List of suttas

Suttas from the Sutta Pitaka of the Pali Canon.

List of Digha Nikaya suttas

List of Majjhima Nikaya suttas

List of Samyutta Nikaya suttas

List of Anguttara Nikaya suttas

List of Khuddaka Nikaya suttas

Secular Buddhism

Secular Buddhism—sometimes also referred to as agnostic Buddhism, Buddhist agnosticism, ignostic Buddhism, atheistic Buddhism, pragmatic Buddhism, Buddhist atheism, or Buddhist secularism—is a broad term for an emerging form of Buddhism and secular spirituality that is based on humanist, skeptical, and/or agnostic values, as well as pragmatism and (often) naturalism, rather than religious (or more specifically supernatural or paranormal) beliefs.

Secular Buddhists interpret the teachings of the Buddha and the Buddhist texts in a rationalist and often evidentialist manner, considering the historical and cultural contexts of the times in which the Buddha lived and the various suttas, sutras and tantras were written.

Within the framework of secular Buddhism, Buddhist doctrine may be stripped of any unspecified combination of various traditional beliefs that could be considered superstitious, or that cannot be tested through empirical research, namely: supernatural beings (such as devas, bodhisattvas, nāgas, pretas, Buddhas, etc.), merit and its transference, rebirth, and karma, Buddhist cosmology (including the existence of pure lands and hells, ), etc.

Traditional Buddhist ethics, such as conservative views regarding abortion, and human sexuality, may or may not be called into question as well. Some schools, especially Western Buddhist ones, take more progressive stances regarding social issues.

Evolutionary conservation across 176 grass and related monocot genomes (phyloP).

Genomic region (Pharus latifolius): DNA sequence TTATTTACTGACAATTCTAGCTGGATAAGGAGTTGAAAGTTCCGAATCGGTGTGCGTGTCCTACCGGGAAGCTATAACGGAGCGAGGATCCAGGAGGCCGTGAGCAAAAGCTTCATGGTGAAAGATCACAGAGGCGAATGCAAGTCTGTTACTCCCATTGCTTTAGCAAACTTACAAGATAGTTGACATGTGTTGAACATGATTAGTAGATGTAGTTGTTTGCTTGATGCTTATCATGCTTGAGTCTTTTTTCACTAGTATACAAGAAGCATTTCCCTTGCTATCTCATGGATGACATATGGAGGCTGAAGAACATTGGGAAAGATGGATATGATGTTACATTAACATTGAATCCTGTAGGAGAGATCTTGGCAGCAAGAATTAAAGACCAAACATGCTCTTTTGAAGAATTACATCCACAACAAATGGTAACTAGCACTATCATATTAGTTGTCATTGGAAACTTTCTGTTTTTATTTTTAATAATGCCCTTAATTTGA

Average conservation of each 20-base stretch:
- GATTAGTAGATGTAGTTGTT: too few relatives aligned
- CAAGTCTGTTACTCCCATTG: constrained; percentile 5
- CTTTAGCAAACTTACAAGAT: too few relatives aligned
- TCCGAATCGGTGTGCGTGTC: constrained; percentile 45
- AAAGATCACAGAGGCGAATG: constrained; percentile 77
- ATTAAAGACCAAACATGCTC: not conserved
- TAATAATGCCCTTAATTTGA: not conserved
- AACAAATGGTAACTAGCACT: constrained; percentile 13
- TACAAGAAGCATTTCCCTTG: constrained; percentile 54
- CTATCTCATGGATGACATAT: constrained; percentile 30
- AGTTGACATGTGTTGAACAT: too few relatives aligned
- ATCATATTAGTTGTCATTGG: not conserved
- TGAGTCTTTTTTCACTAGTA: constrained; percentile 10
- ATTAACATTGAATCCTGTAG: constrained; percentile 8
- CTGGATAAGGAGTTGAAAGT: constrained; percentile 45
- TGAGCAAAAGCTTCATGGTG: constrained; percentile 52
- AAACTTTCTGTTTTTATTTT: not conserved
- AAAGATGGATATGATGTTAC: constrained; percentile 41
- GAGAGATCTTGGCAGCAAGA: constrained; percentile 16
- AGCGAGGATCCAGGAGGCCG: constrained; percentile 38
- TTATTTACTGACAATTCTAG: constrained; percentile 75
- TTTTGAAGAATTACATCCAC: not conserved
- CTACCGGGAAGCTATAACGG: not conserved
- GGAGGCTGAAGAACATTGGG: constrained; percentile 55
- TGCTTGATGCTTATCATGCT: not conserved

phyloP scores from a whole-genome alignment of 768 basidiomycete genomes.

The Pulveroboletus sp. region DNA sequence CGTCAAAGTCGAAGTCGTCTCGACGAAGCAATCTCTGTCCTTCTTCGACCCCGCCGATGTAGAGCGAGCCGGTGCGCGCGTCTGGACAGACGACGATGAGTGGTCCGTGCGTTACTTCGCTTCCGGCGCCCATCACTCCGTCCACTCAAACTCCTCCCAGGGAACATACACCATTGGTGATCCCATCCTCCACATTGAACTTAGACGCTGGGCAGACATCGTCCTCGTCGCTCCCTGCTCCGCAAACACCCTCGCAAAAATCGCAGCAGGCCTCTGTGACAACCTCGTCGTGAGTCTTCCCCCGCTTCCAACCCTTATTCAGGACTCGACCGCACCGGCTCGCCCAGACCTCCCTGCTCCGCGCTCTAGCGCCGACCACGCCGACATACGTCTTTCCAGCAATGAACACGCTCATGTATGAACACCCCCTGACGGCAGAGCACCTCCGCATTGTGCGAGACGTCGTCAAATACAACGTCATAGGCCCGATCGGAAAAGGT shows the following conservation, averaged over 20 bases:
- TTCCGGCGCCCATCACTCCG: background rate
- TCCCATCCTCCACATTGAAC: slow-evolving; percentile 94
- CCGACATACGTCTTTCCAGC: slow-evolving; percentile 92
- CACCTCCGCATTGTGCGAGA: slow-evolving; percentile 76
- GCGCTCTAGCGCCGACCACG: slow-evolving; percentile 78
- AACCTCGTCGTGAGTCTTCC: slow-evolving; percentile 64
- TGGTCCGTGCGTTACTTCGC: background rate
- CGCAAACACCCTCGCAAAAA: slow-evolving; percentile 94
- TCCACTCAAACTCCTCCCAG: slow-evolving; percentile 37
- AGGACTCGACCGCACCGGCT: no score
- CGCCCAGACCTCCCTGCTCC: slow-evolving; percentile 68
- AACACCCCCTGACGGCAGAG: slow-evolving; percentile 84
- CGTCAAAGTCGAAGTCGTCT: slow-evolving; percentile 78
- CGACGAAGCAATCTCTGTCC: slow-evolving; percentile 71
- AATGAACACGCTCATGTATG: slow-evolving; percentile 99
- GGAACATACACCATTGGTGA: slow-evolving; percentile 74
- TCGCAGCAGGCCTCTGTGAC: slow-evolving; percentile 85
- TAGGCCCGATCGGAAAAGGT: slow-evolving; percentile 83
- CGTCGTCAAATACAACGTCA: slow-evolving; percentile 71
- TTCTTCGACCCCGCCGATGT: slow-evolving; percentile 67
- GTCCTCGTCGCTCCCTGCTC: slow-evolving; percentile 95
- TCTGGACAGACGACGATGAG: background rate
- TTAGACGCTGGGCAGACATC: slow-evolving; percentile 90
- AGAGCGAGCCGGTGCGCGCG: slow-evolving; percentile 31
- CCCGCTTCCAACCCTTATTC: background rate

Sūryaprabha (literally "Sunlight", Chinese: 日光菩薩; pinyin: Rìguāng Púsà; Japanese pronunciation: Nikkō Bosatsu) is a bodhisattva whose specialty is sunlight and good health. Sūryaprabha is often seen with Candraprabha, as the two siblings serve Bhaiṣajyaguru. Statues of the two closely resemble each other and are commonly found together, sometimes flanking temple doors. They are also recognized in mainland Asia as devas.

Sutta Piṭaka

The Sutta Pitaka (suttapiṭaka; or Suttanta Pitaka;

Basket of Discourse; cf Sanskrit सूत्र पिटक Sūtra Piṭaka) is the second of the three divisions of the Tripitaka or Pali Canon, the Pali collection of Buddhist writings of Theravada Buddhism. The other two parts of the Tripiṭaka are the Vinaya Piṭaka and the Abhidharma Piṭaka (Sanskrit; Pali: Abhidhamma Piṭaka). The Sutta Pitaka contains more than 10,000 suttas (teachings) attributed to the Buddha or his close companions.

The other two collections are the Vinaya Pitaka and the Abhidhamma Pitaka.

Three marks of existence

In Buddhism, the three marks of existence are three characteristics (Pali: tilakkhaṇa; Sanskrit: त्रिलक्षण, trilakṣaṇa) of all existence and beings, namely impermanence (aniccā), unsatisfactoriness or suffering (dukkha), and non-self (anattā). These three characteristics are mentioned in verses 277, 278 and 279 of the Dhammapada. That humans are subject to delusion about the three marks, that this delusion results in suffering, and that removal of that delusion results in the end of suffering, is a central theme in the Buddhist Four Noble Truths and Noble Eightfold Path.

According to Thich Nhat Hanh, the three seals are impermanence, non-self and nirvana. He says in "The heart of the Buddha's Teaching" that "In several sutras the Buddha taught that nirvana, the joy of completely extinguishing our ideas and concepts, rather than suffering, is one of the Three Dharma Seals."

Topics in Buddhism
The Buddha
Key concepts
Major figures